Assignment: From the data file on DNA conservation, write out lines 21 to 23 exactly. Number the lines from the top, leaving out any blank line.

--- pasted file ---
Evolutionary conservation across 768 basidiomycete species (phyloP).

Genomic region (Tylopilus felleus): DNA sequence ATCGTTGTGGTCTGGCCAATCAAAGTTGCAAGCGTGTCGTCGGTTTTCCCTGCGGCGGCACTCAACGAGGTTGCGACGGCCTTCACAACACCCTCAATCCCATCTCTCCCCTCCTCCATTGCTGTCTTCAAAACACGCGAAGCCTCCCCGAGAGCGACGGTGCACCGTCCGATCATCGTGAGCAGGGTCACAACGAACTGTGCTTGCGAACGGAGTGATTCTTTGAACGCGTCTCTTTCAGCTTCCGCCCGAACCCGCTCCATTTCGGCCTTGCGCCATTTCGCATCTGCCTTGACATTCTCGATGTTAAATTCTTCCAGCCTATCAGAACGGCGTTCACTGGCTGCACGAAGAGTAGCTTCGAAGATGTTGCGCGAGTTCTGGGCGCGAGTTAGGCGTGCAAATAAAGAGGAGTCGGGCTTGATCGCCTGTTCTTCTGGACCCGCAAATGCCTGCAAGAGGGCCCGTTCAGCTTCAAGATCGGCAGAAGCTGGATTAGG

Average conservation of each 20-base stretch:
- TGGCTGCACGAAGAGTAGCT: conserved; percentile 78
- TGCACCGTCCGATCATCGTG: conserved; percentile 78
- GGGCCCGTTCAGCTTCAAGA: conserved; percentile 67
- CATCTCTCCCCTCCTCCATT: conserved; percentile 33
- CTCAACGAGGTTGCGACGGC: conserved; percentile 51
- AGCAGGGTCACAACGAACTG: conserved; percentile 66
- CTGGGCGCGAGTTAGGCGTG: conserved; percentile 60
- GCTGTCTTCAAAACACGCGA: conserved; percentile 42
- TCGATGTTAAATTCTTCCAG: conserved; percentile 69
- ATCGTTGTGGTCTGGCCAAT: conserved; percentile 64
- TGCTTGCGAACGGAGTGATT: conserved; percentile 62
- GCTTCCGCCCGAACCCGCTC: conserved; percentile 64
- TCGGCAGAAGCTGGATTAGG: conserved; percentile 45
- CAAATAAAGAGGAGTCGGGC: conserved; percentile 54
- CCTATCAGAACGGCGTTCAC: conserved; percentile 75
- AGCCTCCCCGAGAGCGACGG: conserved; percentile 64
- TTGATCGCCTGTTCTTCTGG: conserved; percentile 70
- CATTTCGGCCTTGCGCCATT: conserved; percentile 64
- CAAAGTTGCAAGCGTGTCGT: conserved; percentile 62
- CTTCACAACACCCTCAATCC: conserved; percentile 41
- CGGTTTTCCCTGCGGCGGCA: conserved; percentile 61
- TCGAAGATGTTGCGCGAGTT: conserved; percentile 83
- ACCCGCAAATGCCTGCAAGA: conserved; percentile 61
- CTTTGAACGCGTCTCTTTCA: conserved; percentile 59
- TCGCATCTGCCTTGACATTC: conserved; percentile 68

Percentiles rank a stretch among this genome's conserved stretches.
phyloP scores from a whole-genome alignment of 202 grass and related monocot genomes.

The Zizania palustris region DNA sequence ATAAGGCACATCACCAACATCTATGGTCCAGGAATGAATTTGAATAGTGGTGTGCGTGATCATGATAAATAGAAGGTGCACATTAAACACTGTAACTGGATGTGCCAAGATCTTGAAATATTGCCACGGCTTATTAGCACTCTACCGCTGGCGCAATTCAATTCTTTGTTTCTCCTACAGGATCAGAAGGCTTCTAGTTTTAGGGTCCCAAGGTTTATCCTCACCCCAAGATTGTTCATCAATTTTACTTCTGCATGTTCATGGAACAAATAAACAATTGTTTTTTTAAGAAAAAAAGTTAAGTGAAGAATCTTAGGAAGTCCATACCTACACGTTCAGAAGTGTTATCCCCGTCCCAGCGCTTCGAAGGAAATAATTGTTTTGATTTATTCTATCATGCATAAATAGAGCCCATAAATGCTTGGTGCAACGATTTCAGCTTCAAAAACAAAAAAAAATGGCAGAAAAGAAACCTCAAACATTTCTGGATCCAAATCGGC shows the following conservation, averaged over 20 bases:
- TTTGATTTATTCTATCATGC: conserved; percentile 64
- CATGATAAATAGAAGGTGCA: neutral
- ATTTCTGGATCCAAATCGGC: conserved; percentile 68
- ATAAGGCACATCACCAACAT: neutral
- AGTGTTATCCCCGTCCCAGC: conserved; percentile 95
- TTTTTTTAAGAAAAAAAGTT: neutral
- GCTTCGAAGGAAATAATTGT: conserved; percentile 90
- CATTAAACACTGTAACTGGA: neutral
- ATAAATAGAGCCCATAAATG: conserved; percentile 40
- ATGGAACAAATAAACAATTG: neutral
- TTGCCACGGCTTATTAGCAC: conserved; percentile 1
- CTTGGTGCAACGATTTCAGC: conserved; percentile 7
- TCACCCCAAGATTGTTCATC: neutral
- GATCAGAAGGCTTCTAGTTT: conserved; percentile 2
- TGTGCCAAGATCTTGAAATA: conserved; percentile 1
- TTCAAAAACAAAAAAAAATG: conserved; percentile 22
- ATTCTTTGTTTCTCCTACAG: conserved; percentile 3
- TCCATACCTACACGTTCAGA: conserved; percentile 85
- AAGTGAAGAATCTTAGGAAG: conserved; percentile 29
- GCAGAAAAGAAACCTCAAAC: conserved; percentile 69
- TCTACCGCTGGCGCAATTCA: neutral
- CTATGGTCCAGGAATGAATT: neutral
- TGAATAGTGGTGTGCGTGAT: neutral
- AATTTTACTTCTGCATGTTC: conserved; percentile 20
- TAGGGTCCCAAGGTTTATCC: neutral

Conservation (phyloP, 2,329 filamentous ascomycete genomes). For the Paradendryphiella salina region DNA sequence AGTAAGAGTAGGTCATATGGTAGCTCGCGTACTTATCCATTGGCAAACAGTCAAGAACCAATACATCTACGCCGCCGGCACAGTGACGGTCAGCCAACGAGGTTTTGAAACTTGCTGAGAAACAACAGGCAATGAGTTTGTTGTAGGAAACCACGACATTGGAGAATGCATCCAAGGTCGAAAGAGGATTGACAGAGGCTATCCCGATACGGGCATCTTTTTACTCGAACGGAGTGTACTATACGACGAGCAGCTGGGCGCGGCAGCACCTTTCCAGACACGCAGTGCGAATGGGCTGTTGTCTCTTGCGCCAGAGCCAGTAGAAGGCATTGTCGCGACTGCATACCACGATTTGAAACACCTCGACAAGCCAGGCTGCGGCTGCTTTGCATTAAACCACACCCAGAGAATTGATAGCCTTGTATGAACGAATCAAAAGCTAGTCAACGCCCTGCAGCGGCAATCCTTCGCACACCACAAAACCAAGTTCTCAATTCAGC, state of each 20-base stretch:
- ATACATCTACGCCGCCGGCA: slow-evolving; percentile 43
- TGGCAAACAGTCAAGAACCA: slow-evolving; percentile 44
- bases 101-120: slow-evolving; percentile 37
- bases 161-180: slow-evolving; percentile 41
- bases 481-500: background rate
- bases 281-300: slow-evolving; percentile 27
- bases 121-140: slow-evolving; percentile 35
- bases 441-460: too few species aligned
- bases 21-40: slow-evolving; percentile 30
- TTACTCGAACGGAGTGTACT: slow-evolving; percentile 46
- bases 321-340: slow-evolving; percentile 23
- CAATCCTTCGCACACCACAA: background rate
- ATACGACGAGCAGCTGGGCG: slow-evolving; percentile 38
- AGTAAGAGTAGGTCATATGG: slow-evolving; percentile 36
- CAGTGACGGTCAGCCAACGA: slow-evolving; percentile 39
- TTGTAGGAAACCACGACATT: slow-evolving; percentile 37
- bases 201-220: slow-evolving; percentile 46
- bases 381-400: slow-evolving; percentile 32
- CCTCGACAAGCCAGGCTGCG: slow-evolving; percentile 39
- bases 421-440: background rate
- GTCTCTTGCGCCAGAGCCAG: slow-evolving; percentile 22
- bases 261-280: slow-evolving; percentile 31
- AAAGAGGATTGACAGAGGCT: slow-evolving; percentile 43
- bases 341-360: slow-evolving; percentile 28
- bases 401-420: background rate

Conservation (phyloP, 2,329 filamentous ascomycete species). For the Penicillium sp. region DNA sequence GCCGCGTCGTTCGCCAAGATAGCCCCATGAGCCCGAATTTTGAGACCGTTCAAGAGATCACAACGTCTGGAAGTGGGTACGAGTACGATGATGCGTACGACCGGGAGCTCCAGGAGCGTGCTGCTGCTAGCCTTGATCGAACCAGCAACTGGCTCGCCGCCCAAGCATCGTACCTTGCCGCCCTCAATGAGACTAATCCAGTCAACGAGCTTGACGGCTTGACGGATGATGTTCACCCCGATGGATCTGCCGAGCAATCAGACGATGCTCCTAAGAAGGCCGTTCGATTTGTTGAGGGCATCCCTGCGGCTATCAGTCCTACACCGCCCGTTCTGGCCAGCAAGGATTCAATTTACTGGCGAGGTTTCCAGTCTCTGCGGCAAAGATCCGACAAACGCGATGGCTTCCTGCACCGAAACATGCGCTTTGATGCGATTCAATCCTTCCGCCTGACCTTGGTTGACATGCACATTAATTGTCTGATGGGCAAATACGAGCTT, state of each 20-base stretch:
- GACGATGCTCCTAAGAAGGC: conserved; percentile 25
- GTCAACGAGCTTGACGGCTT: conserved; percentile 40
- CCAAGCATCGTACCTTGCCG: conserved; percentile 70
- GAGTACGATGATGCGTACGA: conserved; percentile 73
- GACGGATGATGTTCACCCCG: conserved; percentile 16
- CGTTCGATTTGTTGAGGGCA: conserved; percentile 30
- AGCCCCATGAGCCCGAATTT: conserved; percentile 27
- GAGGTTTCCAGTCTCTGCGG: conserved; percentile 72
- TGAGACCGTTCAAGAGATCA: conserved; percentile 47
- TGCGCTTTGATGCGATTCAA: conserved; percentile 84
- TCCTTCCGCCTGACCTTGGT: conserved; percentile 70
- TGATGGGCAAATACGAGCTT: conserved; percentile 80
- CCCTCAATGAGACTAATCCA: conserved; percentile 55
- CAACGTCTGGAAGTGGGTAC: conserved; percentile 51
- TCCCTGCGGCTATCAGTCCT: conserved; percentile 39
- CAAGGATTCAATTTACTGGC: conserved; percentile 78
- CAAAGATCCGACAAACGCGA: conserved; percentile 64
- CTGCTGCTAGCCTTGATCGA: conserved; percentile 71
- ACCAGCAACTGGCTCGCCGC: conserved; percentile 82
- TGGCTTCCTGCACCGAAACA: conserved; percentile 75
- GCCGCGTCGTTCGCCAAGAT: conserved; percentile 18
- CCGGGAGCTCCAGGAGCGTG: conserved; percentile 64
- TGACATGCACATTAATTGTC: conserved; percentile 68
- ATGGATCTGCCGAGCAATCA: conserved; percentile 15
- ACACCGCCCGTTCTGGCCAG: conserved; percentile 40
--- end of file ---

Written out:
- CATTTCGGCCTTGCGCCATT: conserved; percentile 64
- CAAAGTTGCAAGCGTGTCGT: conserved; percentile 62
- CTTCACAACACCCTCAATCC: conserved; percentile 41